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Boston bombing: US Muslims react with fear, frustration, and new resolve

While Muslim Americans have condemned the Boston bombing, there's also been frustration with the perceived need to explain and apologize for the suspects. Some are emphasizing increased engagement by mosques.

By Husna HaqCorrespondent / April 25, 2013

Vehicles pass The Islamic Society of New Jersey on Route 1 in South Brunswick, N.J., in this file photo.

Daniel Hulshizer/AP/File

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New York

When the bombs at the Boston Marathon exploded a week ago Monday, a familiar chain of events and emotions unfolded for many in the American Muslim community: shock and grief, followed by an unspoken dread that the perpetrators could be Muslim; condemnation of the attack; fear of reprisals – and of being conflated with the acts of violence; and quietly, an inward examination of what went wrong.

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It is a routine that Muslim communities in America know all too well – having trodden the same path after 9/11, the Fort Hood shootings, and other acts of violence associated with Islam. But it's a routine they've become increasingly weary of, frustrated that each violent act erases years of painstaking work building trust and becoming part of American civil society.

“We strive every day to be positive, useful and energetic contributors to our society, but all it takes is the acts of a couple of deranged murderers to ruin the reputation of 7 million people,” says Asad Ba-Yunus, a lawyer in Peekskill, N.Y., and a community activist, in an e-mail.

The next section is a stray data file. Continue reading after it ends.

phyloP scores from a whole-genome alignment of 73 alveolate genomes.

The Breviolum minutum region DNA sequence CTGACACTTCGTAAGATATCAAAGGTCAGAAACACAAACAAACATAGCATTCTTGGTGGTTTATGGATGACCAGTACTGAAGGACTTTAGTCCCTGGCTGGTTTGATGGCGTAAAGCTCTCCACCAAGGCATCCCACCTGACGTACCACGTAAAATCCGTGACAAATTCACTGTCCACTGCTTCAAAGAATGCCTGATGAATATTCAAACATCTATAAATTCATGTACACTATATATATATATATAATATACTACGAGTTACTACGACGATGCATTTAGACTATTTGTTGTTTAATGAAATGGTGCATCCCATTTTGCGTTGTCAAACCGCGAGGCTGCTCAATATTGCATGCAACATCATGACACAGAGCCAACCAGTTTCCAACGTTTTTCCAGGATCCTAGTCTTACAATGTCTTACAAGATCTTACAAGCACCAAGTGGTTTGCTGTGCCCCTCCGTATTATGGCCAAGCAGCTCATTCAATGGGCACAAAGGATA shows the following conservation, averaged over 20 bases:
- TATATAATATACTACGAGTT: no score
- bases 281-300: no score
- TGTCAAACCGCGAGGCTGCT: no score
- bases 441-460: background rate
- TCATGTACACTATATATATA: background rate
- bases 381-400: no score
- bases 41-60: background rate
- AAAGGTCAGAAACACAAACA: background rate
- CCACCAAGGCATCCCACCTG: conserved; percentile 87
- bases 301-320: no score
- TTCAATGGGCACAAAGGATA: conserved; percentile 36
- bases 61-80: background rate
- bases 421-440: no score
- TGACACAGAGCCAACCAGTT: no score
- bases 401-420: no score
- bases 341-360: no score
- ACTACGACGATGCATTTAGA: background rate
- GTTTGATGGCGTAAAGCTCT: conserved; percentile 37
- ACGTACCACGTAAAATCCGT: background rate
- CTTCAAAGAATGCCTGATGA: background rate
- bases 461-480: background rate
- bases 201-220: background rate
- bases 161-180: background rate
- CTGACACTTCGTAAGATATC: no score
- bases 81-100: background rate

“This will put Islamophobia on steroids,” fears Muqtedar Khan, an associate professor of political science and international relations at the University of Delaware in Newark.

It is, in effect, a fight on American soil for the right to define Islam – with each bomb, shooting, and terrorist plot setting back the efforts of American Muslims to define themselves and to reclaim an embattled faith.

“It is time for us as American Muslims to provide an alternative to Muslim extremism; otherwise, we’ll be defined by it,” says Salam Al-Marayati, president of the Los Angeles-based Muslim Public Affairs Council. “That alternative is the moderate voice, the voice for reform, for the theology of life that Islam stands for as opposed to the cult of death that extremists promote through their distortions of Islam in their ideology.” 

After the suspects were identified, the elder brother, Tamerlan Tsarnaev, was killed in a battle with police, and hours later younger brother Dzhokhar Tsarnaev was brought into custody, now being listed in fair condition at a Boston hospital. The suspects’ motives have yet to be fully uncovered, but on Monday, the surviving Tsarnaev was charged with using a weapon of mass destruction in the April 15 attack, which killed three people and injured more than 200. 

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Danny Bent poses at the starting line of the Boston Marathon in Hopkinton, Mass.

After the Boston Marathon bombings, Danny Bent took on a cross-country challenge

The athlete-adventurer co-founded a relay run called One Run for Boston that started in Los Angeles and ended at the marathon finish line to raise funds for victims.

 
 
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